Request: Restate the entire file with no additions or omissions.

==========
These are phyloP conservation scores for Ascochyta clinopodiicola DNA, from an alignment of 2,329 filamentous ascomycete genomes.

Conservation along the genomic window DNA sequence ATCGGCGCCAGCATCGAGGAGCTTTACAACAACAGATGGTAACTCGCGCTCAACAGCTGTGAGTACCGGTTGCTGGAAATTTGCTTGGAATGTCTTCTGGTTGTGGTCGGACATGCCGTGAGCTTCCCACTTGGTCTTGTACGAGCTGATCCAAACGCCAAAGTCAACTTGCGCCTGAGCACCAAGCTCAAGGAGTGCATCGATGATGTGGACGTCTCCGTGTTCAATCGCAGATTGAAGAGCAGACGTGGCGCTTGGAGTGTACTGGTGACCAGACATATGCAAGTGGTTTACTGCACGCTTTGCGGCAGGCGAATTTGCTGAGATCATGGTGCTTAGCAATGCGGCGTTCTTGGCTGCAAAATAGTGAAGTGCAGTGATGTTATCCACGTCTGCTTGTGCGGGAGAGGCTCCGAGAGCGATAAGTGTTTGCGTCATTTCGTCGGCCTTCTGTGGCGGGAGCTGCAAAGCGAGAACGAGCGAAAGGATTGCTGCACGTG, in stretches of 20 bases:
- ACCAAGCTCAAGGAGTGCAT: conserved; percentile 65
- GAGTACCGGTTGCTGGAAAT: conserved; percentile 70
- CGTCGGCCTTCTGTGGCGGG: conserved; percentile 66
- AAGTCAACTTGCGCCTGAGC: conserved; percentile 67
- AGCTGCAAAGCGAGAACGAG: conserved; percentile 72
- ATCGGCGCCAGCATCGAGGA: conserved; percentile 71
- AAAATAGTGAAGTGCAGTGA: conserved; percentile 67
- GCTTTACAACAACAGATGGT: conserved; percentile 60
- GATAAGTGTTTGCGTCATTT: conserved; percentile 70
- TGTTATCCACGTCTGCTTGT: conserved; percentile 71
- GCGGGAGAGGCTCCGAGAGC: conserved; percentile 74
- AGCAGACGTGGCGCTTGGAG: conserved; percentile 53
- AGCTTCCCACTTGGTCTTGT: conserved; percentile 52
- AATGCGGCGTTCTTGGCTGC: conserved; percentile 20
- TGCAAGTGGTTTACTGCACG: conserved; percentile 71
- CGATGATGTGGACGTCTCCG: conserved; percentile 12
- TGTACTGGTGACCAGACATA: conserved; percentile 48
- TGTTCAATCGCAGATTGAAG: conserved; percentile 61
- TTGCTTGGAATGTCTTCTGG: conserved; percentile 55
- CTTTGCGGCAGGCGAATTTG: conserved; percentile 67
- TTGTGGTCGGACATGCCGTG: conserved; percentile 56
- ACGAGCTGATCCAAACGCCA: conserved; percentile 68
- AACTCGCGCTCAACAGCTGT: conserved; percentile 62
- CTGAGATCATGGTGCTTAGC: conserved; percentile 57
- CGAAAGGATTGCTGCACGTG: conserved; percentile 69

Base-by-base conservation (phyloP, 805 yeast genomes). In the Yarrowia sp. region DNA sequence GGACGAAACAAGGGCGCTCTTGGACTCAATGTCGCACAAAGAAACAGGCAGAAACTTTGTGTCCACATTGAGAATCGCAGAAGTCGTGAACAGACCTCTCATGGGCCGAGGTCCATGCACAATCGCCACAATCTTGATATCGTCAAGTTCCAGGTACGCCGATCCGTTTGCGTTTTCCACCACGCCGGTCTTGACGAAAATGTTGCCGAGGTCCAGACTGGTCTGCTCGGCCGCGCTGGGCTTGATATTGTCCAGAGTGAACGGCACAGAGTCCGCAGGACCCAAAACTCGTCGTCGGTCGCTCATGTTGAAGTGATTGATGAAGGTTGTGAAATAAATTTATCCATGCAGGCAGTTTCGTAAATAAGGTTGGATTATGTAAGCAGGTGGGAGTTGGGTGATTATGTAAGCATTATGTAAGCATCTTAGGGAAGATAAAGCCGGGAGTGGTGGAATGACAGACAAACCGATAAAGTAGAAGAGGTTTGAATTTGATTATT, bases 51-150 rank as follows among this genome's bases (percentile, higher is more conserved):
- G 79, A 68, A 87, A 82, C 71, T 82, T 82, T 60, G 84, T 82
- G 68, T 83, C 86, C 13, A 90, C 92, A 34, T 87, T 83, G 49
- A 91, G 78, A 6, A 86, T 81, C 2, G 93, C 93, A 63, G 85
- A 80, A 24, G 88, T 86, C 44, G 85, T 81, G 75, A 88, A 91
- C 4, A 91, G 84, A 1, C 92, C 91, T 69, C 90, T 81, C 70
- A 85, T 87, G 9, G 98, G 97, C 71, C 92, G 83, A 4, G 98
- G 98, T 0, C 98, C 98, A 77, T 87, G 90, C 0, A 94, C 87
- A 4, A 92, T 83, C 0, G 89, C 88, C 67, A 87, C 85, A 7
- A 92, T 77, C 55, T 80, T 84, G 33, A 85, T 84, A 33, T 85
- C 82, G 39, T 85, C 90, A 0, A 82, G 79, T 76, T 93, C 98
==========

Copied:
These are phyloP conservation scores for Ascochyta clinopodiicola DNA, from an alignment of 2,329 filamentous ascomycete genomes.

Conservation along the genomic window DNA sequence ATCGGCGCCAGCATCGAGGAGCTTTACAACAACAGATGGTAACTCGCGCTCAACAGCTGTGAGTACCGGTTGCTGGAAATTTGCTTGGAATGTCTTCTGGTTGTGGTCGGACATGCCGTGAGCTTCCCACTTGGTCTTGTACGAGCTGATCCAAACGCCAAAGTCAACTTGCGCCTGAGCACCAAGCTCAAGGAGTGCATCGATGATGTGGACGTCTCCGTGTTCAATCGCAGATTGAAGAGCAGACGTGGCGCTTGGAGTGTACTGGTGACCAGACATATGCAAGTGGTTTACTGCACGCTTTGCGGCAGGCGAATTTGCTGAGATCATGGTGCTTAGCAATGCGGCGTTCTTGGCTGCAAAATAGTGAAGTGCAGTGATGTTATCCACGTCTGCTTGTGCGGGAGAGGCTCCGAGAGCGATAAGTGTTTGCGTCATTTCGTCGGCCTTCTGTGGCGGGAGCTGCAAAGCGAGAACGAGCGAAAGGATTGCTGCACGTG, in stretches of 20 bases:
- ACCAAGCTCAAGGAGTGCAT: conserved; percentile 65
- GAGTACCGGTTGCTGGAAAT: conserved; percentile 70
- CGTCGGCCTTCTGTGGCGGG: conserved; percentile 66
- AAGTCAACTTGCGCCTGAGC: conserved; percentile 67
- AGCTGCAAAGCGAGAACGAG: conserved; percentile 72
- ATCGGCGCCAGCATCGAGGA: conserved; percentile 71
- AAAATAGTGAAGTGCAGTGA: conserved; percentile 67
- GCTTTACAACAACAGATGGT: conserved; percentile 60
- GATAAGTGTTTGCGTCATTT: conserved; percentile 70
- TGTTATCCACGTCTGCTTGT: conserved; percentile 71
- GCGGGAGAGGCTCCGAGAGC: conserved; percentile 74
- AGCAGACGTGGCGCTTGGAG: conserved; percentile 53
- AGCTTCCCACTTGGTCTTGT: conserved; percentile 52
- AATGCGGCGTTCTTGGCTGC: conserved; percentile 20
- TGCAAGTGGTTTACTGCACG: conserved; percentile 71
- CGATGATGTGGACGTCTCCG: conserved; percentile 12
- TGTACTGGTGACCAGACATA: conserved; percentile 48
- TGTTCAATCGCAGATTGAAG: conserved; percentile 61
- TTGCTTGGAATGTCTTCTGG: conserved; percentile 55
- CTTTGCGGCAGGCGAATTTG: conserved; percentile 67
- TTGTGGTCGGACATGCCGTG: conserved; percentile 56
- ACGAGCTGATCCAAACGCCA: conserved; percentile 68
- AACTCGCGCTCAACAGCTGT: conserved; percentile 62
- CTGAGATCATGGTGCTTAGC: conserved; percentile 57
- CGAAAGGATTGCTGCACGTG: conserved; percentile 69

Base-by-base conservation (phyloP, 805 yeast genomes). In the Yarrowia sp. region DNA sequence GGACGAAACAAGGGCGCTCTTGGACTCAATGTCGCACAAAGAAACAGGCAGAAACTTTGTGTCCACATTGAGAATCGCAGAAGTCGTGAACAGACCTCTCATGGGCCGAGGTCCATGCACAATCGCCACAATCTTGATATCGTCAAGTTCCAGGTACGCCGATCCGTTTGCGTTTTCCACCACGCCGGTCTTGACGAAAATGTTGCCGAGGTCCAGACTGGTCTGCTCGGCCGCGCTGGGCTTGATATTGTCCAGAGTGAACGGCACAGAGTCCGCAGGACCCAAAACTCGTCGTCGGTCGCTCATGTTGAAGTGATTGATGAAGGTTGTGAAATAAATTTATCCATGCAGGCAGTTTCGTAAATAAGGTTGGATTATGTAAGCAGGTGGGAGTTGGGTGATTATGTAAGCATTATGTAAGCATCTTAGGGAAGATAAAGCCGGGAGTGGTGGAATGACAGACAAACCGATAAAGTAGAAGAGGTTTGAATTTGATTATT, bases 51-150 rank as follows among this genome's bases (percentile, higher is more conserved):
- G 79, A 68, A 87, A 82, C 71, T 82, T 82, T 60, G 84, T 82
- G 68, T 83, C 86, C 13, A 90, C 92, A 34, T 87, T 83, G 49
- A 91, G 78, A 6, A 86, T 81, C 2, G 93, C 93, A 63, G 85
- A 80, A 24, G 88, T 86, C 44, G 85, T 81, G 75, A 88, A 91
- C 4, A 91, G 84, A 1, C 92, C 91, T 69, C 90, T 81, C 70
- A 85, T 87, G 9, G 98, G 97, C 71, C 92, G 83, A 4, G 98
- G 98, T 0, C 98, C 98, A 77, T 87, G 90, C 0, A 94, C 87
- A 4, A 92, T 83, C 0, G 89, C 88, C 67, A 87, C 85, A 7
- A 92, T 77, C 55, T 80, T 84, G 33, A 85, T 84, A 33, T 85
- C 82, G 39, T 85, C 90, A 0, A 82, G 79, T 76, T 93, C 98